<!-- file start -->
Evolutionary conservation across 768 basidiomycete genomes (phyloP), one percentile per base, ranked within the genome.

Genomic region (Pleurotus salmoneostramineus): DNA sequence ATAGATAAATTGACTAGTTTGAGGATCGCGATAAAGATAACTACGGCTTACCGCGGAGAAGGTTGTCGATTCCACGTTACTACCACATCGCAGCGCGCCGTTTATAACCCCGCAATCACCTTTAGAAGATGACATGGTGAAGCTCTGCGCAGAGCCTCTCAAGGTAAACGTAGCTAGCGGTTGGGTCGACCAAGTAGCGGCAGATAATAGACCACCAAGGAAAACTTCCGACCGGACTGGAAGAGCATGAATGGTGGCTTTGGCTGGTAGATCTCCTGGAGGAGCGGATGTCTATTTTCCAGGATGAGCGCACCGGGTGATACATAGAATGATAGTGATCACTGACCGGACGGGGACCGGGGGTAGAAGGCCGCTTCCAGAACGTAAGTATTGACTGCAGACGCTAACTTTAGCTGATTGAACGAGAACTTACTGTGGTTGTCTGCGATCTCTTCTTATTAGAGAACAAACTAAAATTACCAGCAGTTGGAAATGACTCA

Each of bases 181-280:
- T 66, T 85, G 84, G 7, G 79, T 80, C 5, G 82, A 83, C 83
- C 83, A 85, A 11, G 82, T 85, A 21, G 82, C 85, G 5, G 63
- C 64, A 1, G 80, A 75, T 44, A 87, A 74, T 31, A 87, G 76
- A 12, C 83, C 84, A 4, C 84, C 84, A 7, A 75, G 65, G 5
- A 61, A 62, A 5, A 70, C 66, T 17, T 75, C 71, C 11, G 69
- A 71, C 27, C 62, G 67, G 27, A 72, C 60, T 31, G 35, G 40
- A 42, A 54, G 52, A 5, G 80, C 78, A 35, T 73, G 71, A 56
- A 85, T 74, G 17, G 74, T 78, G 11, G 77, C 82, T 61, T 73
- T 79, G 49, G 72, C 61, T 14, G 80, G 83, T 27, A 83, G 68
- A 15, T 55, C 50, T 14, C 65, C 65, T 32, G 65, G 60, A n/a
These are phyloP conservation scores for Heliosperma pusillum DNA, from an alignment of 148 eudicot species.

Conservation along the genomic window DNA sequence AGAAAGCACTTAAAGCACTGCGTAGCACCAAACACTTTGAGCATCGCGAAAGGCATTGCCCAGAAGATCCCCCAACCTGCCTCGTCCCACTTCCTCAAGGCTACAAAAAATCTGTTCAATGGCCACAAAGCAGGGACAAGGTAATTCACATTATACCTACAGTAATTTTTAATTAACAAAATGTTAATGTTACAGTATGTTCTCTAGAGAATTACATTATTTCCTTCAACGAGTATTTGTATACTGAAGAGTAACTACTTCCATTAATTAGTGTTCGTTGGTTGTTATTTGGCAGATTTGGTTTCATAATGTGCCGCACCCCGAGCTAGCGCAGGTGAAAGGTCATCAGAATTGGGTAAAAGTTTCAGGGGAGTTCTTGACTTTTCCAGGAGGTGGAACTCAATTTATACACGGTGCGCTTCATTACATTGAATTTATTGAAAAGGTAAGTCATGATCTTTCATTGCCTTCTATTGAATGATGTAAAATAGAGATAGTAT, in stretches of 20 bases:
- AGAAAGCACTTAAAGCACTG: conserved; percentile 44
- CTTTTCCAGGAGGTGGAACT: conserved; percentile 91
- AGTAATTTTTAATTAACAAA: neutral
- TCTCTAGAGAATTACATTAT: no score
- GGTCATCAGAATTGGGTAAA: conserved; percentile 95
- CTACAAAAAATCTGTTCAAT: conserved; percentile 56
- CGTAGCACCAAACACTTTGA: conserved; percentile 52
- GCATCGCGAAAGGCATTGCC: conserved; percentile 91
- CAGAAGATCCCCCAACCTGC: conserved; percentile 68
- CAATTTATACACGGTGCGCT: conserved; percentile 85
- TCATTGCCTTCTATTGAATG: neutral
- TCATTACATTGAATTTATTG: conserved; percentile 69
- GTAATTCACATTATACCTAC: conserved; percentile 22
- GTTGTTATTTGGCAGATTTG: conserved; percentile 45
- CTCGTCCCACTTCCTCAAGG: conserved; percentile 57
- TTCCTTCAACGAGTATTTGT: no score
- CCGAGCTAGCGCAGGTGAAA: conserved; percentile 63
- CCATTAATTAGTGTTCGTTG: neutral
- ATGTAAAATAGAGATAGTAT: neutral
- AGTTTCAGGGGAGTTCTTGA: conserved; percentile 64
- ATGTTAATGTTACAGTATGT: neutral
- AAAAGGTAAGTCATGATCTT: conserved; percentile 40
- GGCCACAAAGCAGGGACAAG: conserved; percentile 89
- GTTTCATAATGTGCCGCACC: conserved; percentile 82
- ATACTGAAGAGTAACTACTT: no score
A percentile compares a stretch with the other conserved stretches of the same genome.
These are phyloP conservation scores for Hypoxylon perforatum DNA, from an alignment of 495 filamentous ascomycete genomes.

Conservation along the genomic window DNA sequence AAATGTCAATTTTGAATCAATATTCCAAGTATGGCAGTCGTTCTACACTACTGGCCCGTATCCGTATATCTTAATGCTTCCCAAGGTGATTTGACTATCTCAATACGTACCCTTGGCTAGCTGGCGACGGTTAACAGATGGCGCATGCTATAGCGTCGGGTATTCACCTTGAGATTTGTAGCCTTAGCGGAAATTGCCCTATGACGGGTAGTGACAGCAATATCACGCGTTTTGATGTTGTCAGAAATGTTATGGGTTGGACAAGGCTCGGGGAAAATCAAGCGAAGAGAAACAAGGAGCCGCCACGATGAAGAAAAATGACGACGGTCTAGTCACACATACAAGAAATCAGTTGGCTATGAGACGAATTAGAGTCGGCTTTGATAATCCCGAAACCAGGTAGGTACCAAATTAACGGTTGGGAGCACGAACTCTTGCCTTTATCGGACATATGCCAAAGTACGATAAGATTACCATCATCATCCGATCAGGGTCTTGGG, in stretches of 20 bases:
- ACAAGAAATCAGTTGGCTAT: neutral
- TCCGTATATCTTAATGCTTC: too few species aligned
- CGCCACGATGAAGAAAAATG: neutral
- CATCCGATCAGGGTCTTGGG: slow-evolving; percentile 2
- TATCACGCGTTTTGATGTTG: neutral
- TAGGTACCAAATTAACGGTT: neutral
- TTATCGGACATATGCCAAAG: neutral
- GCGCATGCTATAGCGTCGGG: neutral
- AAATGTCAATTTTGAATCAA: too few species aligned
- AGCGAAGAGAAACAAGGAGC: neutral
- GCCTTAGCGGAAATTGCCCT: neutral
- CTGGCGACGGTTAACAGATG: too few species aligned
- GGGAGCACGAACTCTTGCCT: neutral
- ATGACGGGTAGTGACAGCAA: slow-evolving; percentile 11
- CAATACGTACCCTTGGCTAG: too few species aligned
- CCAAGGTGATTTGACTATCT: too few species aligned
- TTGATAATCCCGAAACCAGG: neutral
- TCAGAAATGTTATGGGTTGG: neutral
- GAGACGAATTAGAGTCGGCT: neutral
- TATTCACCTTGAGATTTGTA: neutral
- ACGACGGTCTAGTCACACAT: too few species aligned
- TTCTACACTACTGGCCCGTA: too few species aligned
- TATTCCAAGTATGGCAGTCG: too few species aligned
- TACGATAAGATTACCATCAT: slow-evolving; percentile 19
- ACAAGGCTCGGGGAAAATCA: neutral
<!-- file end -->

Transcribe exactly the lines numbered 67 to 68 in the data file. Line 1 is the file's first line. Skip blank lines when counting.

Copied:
- TACGATAAGATTACCATCAT: slow-evolving; percentile 19
- ACAAGGCTCGGGGAAAATCA: neutral